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Do I bin?

(275 Posts)
Feckthis Fri 16-Mar-12 23:18:43

I need some honest opinion here...please help. I've been with DH for many years, married for 13. 2 small dc. I'm trying to decide whether I've given it my all or whether I'm being a flake. I've got a degenerative disease. He's not so well either. He is very proud, hardly says sorry, quick temper. I'm quite passive-aggressive, been having counselling for depression (part of disease) and struggling to keep up with work, chores, life. Tendency towards martyrdom inherited from my mother, i admit. But DH won't talk about any of it, gets angry esp. when I broach the subject of cutting hours at work, picks away at housekeeping failures, is seemingly disappointed in me and his life. He's under pressure from work and family - I think he's depressed but wouldnt ever go see anyone, ever. But i feel so unloved, belittled and ground down. What can I do? I've tried to be positive so so many times my fecking cheerleader pompoms have worn out. What's the next move?

BelleDameSansMerci Fri 16-Mar-12 23:27:01

From your brief post, you appear to be doing all the "work" in the relationship. I think it needs to come from you both. He's not appearing to invest in it like you are.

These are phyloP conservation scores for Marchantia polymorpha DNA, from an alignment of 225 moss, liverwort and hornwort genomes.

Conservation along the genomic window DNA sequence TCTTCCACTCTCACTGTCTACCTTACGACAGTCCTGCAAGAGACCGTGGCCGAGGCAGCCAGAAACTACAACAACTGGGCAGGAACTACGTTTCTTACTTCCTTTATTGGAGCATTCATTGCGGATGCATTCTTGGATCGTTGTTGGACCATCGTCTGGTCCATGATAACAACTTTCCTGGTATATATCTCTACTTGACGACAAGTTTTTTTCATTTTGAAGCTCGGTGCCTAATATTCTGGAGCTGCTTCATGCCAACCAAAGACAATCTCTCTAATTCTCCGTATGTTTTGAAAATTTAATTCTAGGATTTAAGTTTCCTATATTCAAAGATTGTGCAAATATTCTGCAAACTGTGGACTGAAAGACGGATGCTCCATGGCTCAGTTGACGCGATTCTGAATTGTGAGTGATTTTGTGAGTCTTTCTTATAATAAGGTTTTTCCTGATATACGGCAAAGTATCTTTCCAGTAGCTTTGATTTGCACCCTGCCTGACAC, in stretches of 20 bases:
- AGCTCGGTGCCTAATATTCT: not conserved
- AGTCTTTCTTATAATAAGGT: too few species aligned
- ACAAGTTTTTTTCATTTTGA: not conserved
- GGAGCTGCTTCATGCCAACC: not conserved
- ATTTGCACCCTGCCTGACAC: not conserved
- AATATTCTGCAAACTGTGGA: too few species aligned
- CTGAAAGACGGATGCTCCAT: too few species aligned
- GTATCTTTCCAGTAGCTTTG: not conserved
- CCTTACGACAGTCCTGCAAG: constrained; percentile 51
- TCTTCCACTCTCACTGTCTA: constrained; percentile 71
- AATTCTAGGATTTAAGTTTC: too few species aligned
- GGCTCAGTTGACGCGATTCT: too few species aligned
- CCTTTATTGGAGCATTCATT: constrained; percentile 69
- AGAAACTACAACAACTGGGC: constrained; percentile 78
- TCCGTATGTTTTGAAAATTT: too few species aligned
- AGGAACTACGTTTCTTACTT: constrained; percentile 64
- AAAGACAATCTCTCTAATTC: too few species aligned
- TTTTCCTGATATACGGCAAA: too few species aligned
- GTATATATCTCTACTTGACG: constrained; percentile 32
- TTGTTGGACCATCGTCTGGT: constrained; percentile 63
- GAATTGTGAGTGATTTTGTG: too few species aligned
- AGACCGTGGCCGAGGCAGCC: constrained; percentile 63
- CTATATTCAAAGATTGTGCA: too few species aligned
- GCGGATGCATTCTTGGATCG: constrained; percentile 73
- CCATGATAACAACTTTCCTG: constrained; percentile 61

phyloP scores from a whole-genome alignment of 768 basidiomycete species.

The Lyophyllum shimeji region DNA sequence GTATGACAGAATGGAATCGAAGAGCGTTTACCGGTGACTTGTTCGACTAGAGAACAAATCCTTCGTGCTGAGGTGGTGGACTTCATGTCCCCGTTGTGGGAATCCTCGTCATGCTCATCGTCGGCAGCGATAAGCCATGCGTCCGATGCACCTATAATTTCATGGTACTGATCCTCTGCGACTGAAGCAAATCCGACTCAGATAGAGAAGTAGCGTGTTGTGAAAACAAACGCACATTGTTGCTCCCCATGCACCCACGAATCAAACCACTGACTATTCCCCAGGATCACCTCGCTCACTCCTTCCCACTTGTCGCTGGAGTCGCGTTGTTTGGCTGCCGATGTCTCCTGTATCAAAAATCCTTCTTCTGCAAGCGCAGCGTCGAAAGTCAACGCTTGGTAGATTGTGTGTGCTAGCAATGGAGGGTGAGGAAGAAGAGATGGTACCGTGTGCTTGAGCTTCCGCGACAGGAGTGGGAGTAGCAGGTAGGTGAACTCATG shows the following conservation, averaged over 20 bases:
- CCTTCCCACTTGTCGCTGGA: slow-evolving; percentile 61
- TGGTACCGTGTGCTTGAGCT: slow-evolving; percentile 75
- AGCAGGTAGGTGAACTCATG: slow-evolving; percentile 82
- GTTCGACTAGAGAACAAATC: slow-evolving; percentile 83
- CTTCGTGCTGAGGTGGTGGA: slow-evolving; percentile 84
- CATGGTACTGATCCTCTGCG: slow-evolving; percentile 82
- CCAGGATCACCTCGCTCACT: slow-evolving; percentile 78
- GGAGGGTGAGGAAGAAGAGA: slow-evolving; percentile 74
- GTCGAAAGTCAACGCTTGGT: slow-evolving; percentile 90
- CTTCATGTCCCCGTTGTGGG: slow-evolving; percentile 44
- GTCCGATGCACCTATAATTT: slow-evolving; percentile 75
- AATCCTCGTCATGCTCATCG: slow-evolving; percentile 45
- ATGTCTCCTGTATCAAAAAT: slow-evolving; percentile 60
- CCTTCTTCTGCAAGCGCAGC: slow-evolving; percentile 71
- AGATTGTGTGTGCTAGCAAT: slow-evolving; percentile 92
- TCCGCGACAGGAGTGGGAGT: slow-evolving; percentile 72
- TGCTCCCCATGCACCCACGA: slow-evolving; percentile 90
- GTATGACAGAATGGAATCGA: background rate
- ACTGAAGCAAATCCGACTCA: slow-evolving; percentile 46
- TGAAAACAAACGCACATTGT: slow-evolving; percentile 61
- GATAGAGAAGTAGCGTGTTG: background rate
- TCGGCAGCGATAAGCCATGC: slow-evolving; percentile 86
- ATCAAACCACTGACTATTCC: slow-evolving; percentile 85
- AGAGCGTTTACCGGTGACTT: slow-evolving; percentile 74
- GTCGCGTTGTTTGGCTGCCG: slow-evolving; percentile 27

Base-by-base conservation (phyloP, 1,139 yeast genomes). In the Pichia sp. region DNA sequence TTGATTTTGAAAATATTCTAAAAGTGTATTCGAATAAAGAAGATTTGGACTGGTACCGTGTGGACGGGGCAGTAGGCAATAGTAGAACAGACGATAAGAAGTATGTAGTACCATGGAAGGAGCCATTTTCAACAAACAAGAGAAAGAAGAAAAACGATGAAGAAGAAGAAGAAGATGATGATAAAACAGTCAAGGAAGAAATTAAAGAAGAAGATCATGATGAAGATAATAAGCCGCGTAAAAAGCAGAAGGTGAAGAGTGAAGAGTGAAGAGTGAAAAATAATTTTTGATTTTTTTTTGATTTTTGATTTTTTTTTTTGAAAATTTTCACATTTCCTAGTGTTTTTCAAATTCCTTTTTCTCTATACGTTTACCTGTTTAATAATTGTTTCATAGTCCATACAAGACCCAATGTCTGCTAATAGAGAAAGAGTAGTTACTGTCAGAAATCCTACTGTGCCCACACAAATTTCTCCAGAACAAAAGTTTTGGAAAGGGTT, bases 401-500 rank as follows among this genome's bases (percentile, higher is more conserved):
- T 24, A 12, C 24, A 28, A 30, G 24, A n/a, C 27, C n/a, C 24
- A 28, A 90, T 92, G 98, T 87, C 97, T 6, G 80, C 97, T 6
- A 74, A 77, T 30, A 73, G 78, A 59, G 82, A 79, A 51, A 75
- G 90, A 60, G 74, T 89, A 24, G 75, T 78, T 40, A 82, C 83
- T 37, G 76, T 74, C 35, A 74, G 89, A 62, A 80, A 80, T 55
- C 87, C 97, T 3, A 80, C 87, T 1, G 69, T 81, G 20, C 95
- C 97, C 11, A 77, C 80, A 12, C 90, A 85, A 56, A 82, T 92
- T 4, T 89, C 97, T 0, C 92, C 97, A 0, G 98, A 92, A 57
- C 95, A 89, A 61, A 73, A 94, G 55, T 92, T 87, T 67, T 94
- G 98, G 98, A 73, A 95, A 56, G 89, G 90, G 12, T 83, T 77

I'd suggest talking to him about how you feel and see if he's willing to take on "his share" but also have a good think about how you want your life to be. Do you still see him in that picture?

Feckthis Fri 16-Mar-12 23:29:43

Ive tried talking. He won't. Just clams up. I've been with him since I was 20 and I'm in my forties now. Hard to change the picture. But I posted here so I must be contemplating it. It seems such a waste....

Feckthis Fri 16-Mar-12 23:30:35

Sory for staccato typing - my hands don't work v well

BelleDameSansMerci Sat 17-Mar-12 09:56:42

Sorry, I went off to bed. It sounds as if you are at least contemplating a different life... Maybe worth investing some time to consider how you want the rest of your life to be?

HotDAMNlifeisgood Sat 17-Mar-12 12:04:41

unloved, belittled and ground down is not tenable. No-one should have to live like that. If he won't talk about it, and therefore won't make changes to address these problems, then it does look like your choices are:

- remain unloved, belittled, and ground down, or
- bin.

Feckthis Sat 17-Mar-12 15:17:19

Wish there was a Third Way....feel like a lemming peering over the cliff....